I have a book in my lunch bag, "the lunch book" (which currently is Hook's Revenge by Heidi Schulz), to read at lunch time in the lunch room at work. I have another in the car, "the car book", when I am waiting in the car to pick up the kids and chauffeur them as needed (which currently is A Wanted Man by Lee Child). Another book nestles in my backpack, "the bag book" (which for a few weeks has been Forget Me Not by Fern Michaels, with slow progress). Plus about 3 or 4 sit on my nightstand (which happen to be Jack Reacher and Gabriel Allon books for now.)
On any given day, there may be 2 or 3 books that I am "currently reading"...
Over the last 3 weeks, in my spare time, I've managed to read a few Jack Reacher Novels:
- Never Go Back
- The Affair
- Bad Luck and Trouble
- 61 Hours
While some Reacher novels are in first person, I like the omniscient third person narratives better. Through Reacher's lines, we start shaping an image of him that fits our requirements. One might object to the overtly technical elements in physical confrontations that the author, Lee Child, tends to throw out frequently, but, it is relevant and sophisticated nevertheless, and it establishes Reacher's pedantic nature and his precise actions.
For now, I am all set for a few more weeks with Reacher and Allon, and they all promise to be a satisfying read.
Sunday, May 24, 2015
Plugged: A Novel,
Screwed: A Novel
by Eoin Colfer
After being introduced to the wry style, colorful characters, and an intricate yet fulfilling story in the Artemis Fowl series, I was curious about Colfer's novel for adults. I wasn't disappointed.
Plugged introduces Daniel McEvoy, a disenchanted ex-military Irish guy working as a bouncer in a sleazy New Jersey club. While not instantaneously charismatic, Daniel grew on me as the story unfolded. His heart is in the right place, he is rugged and resourceful, and he happens to be lucky as well, else there would be no story to tell.
A strange concatenation of circumstances takes Daniel from tragedy to calamity to disaster to near-annihilation. Being the main character, we know he'll survive somehow. At least, we hope he will, as the story is told in his flippant voice.
Clearly, Plugged isn't anything like Artemis Fowl as it is not a Young Adult fantasy but an adult crime thriller. However, it is anything but predictable. Though contrived, the plot is tight and unfolds at a rapid pace that kept me frantically flipping the pages in anticipation.
I used to devour Robert Ludlum, Alistair MacLean, John le Carre, Frederick Forsythe in my youth. While crime thriller, espionage, and mystery are not my top genre anymore, I have constantly read a fair share of them over the years to notice the deteriorating standards in presentation and the formulaic plot points. The more recent James Patterson books co-authored with others comes to mind as the prime example of disappointing novels. Women's Murder Club books were difficult to read. Somehow tedious repetition is supposed to project urgency and direness of the situation when all it ends up being is annoying. But, I am digressing...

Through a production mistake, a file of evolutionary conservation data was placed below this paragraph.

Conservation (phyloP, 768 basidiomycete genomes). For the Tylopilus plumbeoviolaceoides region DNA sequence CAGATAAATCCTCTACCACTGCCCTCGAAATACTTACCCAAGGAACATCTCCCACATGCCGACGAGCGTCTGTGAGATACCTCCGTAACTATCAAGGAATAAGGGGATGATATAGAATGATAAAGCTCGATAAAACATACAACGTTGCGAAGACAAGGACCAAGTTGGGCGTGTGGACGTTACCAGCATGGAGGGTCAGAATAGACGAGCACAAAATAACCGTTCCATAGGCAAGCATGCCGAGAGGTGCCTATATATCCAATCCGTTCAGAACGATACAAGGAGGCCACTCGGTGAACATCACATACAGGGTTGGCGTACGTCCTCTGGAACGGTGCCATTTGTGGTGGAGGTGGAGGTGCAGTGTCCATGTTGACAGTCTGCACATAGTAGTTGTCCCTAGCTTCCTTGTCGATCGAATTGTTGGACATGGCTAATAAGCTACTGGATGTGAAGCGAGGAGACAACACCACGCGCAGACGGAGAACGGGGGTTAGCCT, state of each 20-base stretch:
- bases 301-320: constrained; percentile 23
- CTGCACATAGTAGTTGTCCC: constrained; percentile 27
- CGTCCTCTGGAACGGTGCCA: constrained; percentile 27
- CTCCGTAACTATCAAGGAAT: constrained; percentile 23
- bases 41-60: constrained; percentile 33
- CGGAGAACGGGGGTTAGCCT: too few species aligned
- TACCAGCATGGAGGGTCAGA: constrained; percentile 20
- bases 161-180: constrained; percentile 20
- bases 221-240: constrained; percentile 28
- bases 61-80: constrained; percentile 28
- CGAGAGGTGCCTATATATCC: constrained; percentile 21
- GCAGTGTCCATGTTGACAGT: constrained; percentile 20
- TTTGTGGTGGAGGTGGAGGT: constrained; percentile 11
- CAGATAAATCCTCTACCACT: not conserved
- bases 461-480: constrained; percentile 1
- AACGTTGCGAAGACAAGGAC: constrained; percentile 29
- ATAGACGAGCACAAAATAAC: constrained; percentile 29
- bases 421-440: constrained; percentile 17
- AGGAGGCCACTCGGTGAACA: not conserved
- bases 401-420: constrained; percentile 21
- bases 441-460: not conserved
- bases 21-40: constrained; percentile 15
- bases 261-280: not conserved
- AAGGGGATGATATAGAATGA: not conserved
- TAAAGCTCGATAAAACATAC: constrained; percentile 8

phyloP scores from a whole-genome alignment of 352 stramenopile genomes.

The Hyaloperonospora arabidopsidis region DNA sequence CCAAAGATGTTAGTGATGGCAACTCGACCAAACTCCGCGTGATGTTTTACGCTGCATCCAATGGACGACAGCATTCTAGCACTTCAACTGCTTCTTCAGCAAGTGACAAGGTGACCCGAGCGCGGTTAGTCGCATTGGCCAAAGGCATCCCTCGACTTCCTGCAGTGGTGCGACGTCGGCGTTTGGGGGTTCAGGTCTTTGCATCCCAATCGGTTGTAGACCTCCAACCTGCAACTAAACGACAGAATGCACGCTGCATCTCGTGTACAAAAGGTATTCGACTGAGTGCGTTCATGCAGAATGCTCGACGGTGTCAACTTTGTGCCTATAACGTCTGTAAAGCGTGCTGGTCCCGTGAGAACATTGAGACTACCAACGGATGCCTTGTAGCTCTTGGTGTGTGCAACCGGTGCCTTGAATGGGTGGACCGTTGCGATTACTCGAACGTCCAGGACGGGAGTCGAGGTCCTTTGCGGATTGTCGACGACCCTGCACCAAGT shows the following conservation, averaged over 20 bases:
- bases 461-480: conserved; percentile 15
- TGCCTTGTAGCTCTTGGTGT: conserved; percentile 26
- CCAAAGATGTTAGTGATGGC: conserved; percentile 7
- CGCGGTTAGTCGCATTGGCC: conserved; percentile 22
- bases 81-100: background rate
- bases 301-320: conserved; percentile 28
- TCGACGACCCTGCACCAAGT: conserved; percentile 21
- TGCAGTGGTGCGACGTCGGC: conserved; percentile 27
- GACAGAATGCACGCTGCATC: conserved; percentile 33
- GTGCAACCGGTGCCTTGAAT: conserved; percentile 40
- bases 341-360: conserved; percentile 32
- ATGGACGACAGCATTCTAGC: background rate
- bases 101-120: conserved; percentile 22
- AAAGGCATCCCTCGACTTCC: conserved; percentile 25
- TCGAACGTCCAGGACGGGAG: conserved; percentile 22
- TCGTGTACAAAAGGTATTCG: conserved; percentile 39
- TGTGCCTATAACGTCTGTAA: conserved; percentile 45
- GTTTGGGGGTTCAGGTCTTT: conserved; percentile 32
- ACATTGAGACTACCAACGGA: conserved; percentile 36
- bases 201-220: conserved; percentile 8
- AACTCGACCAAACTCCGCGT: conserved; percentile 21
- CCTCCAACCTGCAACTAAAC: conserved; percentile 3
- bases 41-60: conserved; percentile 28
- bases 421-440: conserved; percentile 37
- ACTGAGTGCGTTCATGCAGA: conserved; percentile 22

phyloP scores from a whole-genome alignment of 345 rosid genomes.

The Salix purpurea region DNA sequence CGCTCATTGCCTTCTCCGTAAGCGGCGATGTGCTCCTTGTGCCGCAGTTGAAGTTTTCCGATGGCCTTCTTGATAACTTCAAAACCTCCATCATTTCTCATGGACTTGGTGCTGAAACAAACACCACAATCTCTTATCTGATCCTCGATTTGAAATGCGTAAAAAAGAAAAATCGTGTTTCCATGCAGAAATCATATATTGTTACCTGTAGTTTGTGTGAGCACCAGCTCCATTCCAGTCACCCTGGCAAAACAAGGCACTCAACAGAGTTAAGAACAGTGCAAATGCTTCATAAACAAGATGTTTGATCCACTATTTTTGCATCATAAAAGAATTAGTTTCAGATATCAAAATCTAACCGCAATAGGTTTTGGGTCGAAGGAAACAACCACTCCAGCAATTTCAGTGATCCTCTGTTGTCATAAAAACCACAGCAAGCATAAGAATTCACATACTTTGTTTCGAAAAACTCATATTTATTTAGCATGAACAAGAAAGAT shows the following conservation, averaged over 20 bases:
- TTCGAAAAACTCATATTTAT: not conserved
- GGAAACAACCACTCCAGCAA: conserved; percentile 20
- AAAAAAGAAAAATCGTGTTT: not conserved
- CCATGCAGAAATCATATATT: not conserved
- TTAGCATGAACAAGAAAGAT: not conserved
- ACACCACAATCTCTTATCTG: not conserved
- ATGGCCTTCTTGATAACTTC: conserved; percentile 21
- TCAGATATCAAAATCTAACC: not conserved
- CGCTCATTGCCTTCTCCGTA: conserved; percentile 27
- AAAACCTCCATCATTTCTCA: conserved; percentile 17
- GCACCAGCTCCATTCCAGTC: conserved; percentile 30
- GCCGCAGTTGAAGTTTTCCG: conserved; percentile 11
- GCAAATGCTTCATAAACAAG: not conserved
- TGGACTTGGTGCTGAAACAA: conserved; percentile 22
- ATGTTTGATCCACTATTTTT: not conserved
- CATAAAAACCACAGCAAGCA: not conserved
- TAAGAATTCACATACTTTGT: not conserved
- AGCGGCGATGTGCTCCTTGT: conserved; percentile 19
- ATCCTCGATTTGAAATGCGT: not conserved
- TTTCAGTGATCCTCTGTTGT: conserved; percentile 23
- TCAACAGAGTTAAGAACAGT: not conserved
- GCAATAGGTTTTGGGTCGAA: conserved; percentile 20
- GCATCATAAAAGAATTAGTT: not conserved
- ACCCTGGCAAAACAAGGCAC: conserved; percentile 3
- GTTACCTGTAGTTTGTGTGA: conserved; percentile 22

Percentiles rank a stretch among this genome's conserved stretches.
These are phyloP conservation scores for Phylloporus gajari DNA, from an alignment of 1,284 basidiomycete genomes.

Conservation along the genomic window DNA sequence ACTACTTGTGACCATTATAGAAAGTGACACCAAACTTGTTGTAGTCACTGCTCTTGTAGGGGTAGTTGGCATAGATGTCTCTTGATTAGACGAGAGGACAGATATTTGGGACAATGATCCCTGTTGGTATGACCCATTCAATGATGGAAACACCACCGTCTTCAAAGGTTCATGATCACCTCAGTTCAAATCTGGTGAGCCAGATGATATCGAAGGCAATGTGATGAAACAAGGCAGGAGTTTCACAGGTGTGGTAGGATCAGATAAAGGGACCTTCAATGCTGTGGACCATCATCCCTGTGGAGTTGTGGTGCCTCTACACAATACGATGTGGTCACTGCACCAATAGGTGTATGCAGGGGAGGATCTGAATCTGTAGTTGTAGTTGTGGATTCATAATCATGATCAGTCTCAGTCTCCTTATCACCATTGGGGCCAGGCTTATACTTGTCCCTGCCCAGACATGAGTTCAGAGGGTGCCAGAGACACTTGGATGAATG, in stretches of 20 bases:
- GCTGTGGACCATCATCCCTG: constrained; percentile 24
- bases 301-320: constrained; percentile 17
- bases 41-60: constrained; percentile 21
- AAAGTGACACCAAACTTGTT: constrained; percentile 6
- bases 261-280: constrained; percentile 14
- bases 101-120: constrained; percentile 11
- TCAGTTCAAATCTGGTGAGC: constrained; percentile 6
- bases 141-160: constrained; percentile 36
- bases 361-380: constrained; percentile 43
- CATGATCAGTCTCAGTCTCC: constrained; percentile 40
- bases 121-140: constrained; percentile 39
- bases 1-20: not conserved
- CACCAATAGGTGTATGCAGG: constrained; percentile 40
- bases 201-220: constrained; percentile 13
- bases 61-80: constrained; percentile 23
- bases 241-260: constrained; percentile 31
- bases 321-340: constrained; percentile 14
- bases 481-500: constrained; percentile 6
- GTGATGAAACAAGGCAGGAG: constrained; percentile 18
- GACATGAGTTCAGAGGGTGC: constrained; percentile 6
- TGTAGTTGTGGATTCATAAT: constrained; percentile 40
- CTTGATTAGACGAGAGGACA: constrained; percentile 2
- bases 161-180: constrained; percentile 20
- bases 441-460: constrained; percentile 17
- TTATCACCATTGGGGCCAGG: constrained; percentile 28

The pleasures of reading any genre for me lies in the language nuances and style of narration. Most crime thrillers are fairly predictable - the hero is invincible/lucky/resourceful etc., the villain is devious/evil/equally resourceful etc. The circumstances arrange themselves to allow for plenty of action, and our protagonist and antagonist are physically supreme and well-matched, and possibly mentally as well. And yet, some of us keep going back to the same authors and protagonists wanting more because of the immense reading pleasure we derive.
The irreverent comedic undertones along with Daniel's sardonic wisecracks add to the reading experience. Early on in the book, we learn that Daniel has recently received hair plugs/implants as he is self-conscious about his receding hairline. And then, we encounter a disembodied sidekick Zeb, the "doctor" who performed the hair transplant, who talks in Daniels' head, thus adding a bit of zest to Daniel's monologues.
The subtle nod to erstwhile master of the espionage genre brought a smile: "I am surprised. ‘A disk? A bloody disk. What do I look like to you? Jason goddamn Bourne?”
Early on, in chapter 2, as Daniel slowly unfolds his personality for us, it was perfectly amusing when he asks: "A hair-obsessed ex-army doorman. What are the odds of those Venn diagram bubbles intersecting?"
It is these little nuggets that kept me reading on in furious pace. Of course, there's the usual drug turf war, murder, mayhem, ruthless mob boss and other such typical elements to keep the story moving, but, it is how Daniel moves through these elements that makes it worthwhile.
The sequel, Screwed, is equally cheeky and endearing at the same time.
Sunday, May 10, 2015
One t-shirt got a scalloped hemline plus some photo pile-like arrangement of pictures (iron-on t-shirt transfer) from her recent trip to Winston Wildlife Safari, Humboldt Redwoods, Golden Gate Bridge, Monterey Bay Aquarium and such.
One white t-shirt was partially dyed blue to evoke a feeling of flowing water in which I ironed on some pictures from our recent trip to Monterey Bay Aquarium.
One t-shirt got an angular and slightly asymmetrical hemline, to which I added cute picture of her pets - cat and guinea pig - with the words, "Make new friends but keep the old; One is silver and the other's gold."
And her favorite is this white one with a picture of the cake pops that she had made a couple of years ago; the special feature being the fringe hemline and sleeves that I added. Coupled with white capris, this t-shirt has become her favorite outfit of late.
Saturday, April 11, 2015